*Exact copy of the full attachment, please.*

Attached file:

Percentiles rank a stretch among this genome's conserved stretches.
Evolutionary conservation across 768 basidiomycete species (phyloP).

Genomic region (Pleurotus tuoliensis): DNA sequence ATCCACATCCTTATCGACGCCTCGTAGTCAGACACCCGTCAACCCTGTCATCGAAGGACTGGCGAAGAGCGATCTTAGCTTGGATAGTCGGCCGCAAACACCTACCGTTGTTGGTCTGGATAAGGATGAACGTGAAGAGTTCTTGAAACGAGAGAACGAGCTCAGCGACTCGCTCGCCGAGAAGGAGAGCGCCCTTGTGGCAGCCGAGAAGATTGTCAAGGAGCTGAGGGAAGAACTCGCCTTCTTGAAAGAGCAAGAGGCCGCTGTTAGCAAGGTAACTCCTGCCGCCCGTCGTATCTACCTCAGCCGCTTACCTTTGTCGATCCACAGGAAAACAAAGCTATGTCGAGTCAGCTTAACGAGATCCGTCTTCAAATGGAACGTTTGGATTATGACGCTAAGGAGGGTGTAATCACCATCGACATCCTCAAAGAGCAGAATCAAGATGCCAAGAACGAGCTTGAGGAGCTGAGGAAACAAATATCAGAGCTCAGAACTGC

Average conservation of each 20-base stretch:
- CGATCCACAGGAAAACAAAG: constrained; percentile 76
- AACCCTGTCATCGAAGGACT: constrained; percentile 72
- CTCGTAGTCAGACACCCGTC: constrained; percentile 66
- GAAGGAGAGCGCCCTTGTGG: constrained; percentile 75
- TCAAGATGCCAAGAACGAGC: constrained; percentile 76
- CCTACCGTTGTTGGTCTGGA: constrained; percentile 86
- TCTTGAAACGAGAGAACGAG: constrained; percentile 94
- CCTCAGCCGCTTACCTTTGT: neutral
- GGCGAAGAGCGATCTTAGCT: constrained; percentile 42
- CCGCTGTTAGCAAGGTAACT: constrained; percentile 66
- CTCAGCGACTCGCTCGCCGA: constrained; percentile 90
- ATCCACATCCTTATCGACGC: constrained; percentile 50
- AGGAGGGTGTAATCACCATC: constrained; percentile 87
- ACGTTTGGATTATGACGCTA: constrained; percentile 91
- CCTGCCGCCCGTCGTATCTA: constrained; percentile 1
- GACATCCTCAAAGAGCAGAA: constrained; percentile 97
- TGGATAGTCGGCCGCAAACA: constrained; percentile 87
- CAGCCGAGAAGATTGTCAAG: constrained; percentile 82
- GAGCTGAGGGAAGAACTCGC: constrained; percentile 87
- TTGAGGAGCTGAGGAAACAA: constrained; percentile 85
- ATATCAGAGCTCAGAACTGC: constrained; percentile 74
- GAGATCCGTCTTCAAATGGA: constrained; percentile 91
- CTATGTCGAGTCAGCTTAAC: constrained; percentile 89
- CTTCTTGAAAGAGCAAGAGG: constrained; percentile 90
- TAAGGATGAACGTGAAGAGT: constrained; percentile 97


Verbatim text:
Percentiles rank a stretch among this genome's conserved stretches.
Evolutionary conservation across 768 basidiomycete species (phyloP).

Genomic region (Pleurotus tuoliensis): DNA sequence ATCCACATCCTTATCGACGCCTCGTAGTCAGACACCCGTCAACCCTGTCATCGAAGGACTGGCGAAGAGCGATCTTAGCTTGGATAGTCGGCCGCAAACACCTACCGTTGTTGGTCTGGATAAGGATGAACGTGAAGAGTTCTTGAAACGAGAGAACGAGCTCAGCGACTCGCTCGCCGAGAAGGAGAGCGCCCTTGTGGCAGCCGAGAAGATTGTCAAGGAGCTGAGGGAAGAACTCGCCTTCTTGAAAGAGCAAGAGGCCGCTGTTAGCAAGGTAACTCCTGCCGCCCGTCGTATCTACCTCAGCCGCTTACCTTTGTCGATCCACAGGAAAACAAAGCTATGTCGAGTCAGCTTAACGAGATCCGTCTTCAAATGGAACGTTTGGATTATGACGCTAAGGAGGGTGTAATCACCATCGACATCCTCAAAGAGCAGAATCAAGATGCCAAGAACGAGCTTGAGGAGCTGAGGAAACAAATATCAGAGCTCAGAACTGC

Average conservation of each 20-base stretch:
- CGATCCACAGGAAAACAAAG: constrained; percentile 76
- AACCCTGTCATCGAAGGACT: constrained; percentile 72
- CTCGTAGTCAGACACCCGTC: constrained; percentile 66
- GAAGGAGAGCGCCCTTGTGG: constrained; percentile 75
- TCAAGATGCCAAGAACGAGC: constrained; percentile 76
- CCTACCGTTGTTGGTCTGGA: constrained; percentile 86
- TCTTGAAACGAGAGAACGAG: constrained; percentile 94
- CCTCAGCCGCTTACCTTTGT: neutral
- GGCGAAGAGCGATCTTAGCT: constrained; percentile 42
- CCGCTGTTAGCAAGGTAACT: constrained; percentile 66
- CTCAGCGACTCGCTCGCCGA: constrained; percentile 90
- ATCCACATCCTTATCGACGC: constrained; percentile 50
- AGGAGGGTGTAATCACCATC: constrained; percentile 87
- ACGTTTGGATTATGACGCTA: constrained; percentile 91
- CCTGCCGCCCGTCGTATCTA: constrained; percentile 1
- GACATCCTCAAAGAGCAGAA: constrained; percentile 97
- TGGATAGTCGGCCGCAAACA: constrained; percentile 87
- CAGCCGAGAAGATTGTCAAG: constrained; percentile 82
- GAGCTGAGGGAAGAACTCGC: constrained; percentile 87
- TTGAGGAGCTGAGGAAACAA: constrained; percentile 85
- ATATCAGAGCTCAGAACTGC: constrained; percentile 74
- GAGATCCGTCTTCAAATGGA: constrained; percentile 91
- CTATGTCGAGTCAGCTTAAC: constrained; percentile 89
- CTTCTTGAAAGAGCAAGAGG: constrained; percentile 90
- TAAGGATGAACGTGAAGAGT: constrained; percentile 97